Mike Elgan: Why This Headline Sucks, Period

Our Mike Elgan points out how trendy news headlines assume your mind is already closed. Or should be. Here are the worst headlines — ever. Period.

aNewDomain.net — Have you noticed the new trend in headlines on the Internet? They emphatically denounce something — as if assuming readers having closed minds is a good thing. When did “close your mind” become a persuasive headline gimmick? Our Mike Elgan takes a closer look at the worst headline trend — ever.

There’s a strident new way to be emphatic in headlines that’s sweeping the Internet: To insist that the reader’s mind be closed on the subject.

As headline gimmicks go, this is a dumb one, and I’ll tell you why below. But first, let’s look at a few choice examples.

For years, people in casual conversation have used the word “period” to end said conversation. As in: This ice cream is the greatest ice cream ever. Period.

PRWeek even used the gimmick in each of the headlines of a three-part series. The first headline was: “PR is a different beast now. Period. Part One.” The second in the series was: “PR is a different beast now. Period. Part Two” and so on.

But wait! You said “period.” Period! Didn’t that signal the end of the discussion?

No, the “period” in a headline is for the reader to shut up and close his mind. The headline writer is commanding you to stop considering an opposing viewpoint and just receive the unchallengeable truth.

An alternative to “period” is “end of story.” As in: “Same-Sex Marriage Bans Violate the Equal Protection Clause. End of Story.”

Or my favorite recent headline: “Marijuana Meets Bacon. They Make Love. End of Story.

Wait, end of story? How can that be the end of the story?

The worst offenders do both: Consider: “Demand Drives Hiring. Period. End of Story.” You could apply this to just about anything. A fad headline for a story about my photo, below, would be: The Best Ice Cream Ever. Period.


Image credit: Mike Elgan

The worst thing about the “period” and “end of story” trend is that a headline is supposed to invite you into the story, not tell you that it’s already ended.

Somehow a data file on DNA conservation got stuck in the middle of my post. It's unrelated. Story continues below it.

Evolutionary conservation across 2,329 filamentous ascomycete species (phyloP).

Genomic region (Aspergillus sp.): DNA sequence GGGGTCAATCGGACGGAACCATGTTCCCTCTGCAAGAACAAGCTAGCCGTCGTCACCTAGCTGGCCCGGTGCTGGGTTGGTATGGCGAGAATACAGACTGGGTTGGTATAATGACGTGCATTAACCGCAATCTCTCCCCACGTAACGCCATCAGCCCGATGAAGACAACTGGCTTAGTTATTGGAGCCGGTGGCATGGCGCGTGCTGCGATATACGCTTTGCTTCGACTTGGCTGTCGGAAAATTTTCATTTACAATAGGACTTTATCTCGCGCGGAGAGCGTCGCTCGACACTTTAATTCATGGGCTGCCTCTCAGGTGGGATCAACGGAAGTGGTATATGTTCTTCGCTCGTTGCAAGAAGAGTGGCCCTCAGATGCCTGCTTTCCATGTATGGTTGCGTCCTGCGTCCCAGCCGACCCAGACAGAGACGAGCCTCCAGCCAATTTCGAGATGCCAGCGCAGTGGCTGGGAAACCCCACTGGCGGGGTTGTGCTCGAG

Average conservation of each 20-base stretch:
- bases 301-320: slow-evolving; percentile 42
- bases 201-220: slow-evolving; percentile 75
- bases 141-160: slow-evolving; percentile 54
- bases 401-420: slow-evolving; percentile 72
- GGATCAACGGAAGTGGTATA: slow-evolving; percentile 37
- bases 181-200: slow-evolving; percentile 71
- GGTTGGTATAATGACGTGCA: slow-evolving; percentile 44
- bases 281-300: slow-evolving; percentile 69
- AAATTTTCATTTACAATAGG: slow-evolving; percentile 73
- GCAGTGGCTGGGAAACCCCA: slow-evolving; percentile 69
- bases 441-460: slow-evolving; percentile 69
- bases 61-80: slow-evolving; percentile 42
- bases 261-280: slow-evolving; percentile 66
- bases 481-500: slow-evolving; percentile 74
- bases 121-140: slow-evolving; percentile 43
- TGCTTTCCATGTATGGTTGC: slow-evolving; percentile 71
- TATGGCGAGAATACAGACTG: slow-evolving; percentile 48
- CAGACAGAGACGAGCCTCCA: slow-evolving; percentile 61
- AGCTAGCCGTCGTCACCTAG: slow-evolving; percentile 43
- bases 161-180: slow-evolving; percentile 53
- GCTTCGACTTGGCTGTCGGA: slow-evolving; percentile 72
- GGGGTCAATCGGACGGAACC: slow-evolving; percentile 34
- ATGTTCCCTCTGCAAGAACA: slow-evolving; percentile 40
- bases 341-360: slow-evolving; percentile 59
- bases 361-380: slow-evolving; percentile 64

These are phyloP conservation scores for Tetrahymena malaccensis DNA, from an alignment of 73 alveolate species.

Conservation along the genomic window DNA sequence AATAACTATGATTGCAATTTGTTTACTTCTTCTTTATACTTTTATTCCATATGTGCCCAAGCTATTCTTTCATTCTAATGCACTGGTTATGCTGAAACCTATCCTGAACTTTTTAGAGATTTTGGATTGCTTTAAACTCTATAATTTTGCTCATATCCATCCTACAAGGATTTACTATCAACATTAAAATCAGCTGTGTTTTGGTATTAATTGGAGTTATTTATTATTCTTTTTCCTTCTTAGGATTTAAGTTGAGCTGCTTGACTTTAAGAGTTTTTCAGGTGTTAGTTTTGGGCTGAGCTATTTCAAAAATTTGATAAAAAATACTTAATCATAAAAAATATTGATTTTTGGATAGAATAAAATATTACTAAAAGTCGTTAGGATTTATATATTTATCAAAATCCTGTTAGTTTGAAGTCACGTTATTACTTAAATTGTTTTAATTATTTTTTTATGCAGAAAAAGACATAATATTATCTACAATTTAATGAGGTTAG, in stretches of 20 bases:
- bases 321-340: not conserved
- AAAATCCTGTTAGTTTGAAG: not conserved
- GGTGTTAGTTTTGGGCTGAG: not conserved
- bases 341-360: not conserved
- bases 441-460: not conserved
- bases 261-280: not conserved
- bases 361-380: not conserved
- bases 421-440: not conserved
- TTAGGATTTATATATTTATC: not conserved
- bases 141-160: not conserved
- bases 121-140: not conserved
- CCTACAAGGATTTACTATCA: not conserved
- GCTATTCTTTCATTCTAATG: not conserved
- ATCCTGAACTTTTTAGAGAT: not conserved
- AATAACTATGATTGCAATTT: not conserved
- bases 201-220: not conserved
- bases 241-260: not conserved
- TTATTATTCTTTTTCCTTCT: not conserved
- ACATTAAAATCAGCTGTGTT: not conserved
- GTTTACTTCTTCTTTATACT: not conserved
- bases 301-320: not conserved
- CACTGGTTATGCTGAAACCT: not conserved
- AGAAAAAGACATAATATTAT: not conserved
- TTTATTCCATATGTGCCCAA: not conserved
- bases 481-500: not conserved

And then there’s the “the only … ever” construction. For example, there’s “The Only College Advice You’ll Ever Need.”

This is a truly-irritating attempt to close minds for emphasis. It’s often done with a wink — a kind of ironic humor. But often not.

No matter what, a headline’s main job is to say: Read this article! But the “the only… ever” trick is overly-possessive of the reader and says: Read this article — and don’t read any other article, either!

That’s asking a lot.

More examples are: “The Only Method You Will Ever Need to Achieve Good Mental Health” and “The Only Banana Recipes You’ll Ever Need.

A dumb variant of this fad is a “the last … ever” construction.

Here’s an example: “The Last Apple Announcement Parody Video You’ll Ever Need to Watch.”

Really? Maybe the last one should have been the last one.

Journalist and headline writers often want you to feel something when you read the story — outrage, indignation, hope, inspiration. But emotion-share is hard to get these days. There is so much content these days calling for us to feel something that readers go numb after awhile. So now headline writers are essentially threatening readers to feel something … or else!

One Slate headline said: “You’re a Racist if You’re Not Offended by This White House Leak.”

Wow! I guess I’d better be offended then.

All these gimmicky headline trends are designed to break through the fog of information overload.

The truth is that it’s nearly impossible to get people to read whole articles and be influenced. Twitter, RSS readers and social streams have content zooming by so fast people barely have time to skim articles, let alone actually read them.

The solution isn’t to call for the closing of minds. Instead, more writers should give advice on how to choose the highest-quality content, and find the time to read it.

The headline could be: “The Last and Only Article You Will Ever Need to Read. Period. End of Story.”

For aNewDomain.net, I’m Mike Elgan.

Based everywhere, Mike Elgan is a veteran tech journalist and tech culture columnist. He writes most-visibly and frequently at Computerworld, Datamation, Cult of Mac, Houzz, PC World, InfoWorld, MacWorld, CIO Magazine, The San Francisco Chronicle and The CMO Site. Now Mike is a senior commentator with us at aNewDomain.net. Follow Mike’s stream on Google+ and on Twitter @MikeElgan. The best way to reach him is via Google+. Email Mike here at aNewDomain at MikeE@aNewDomain.net.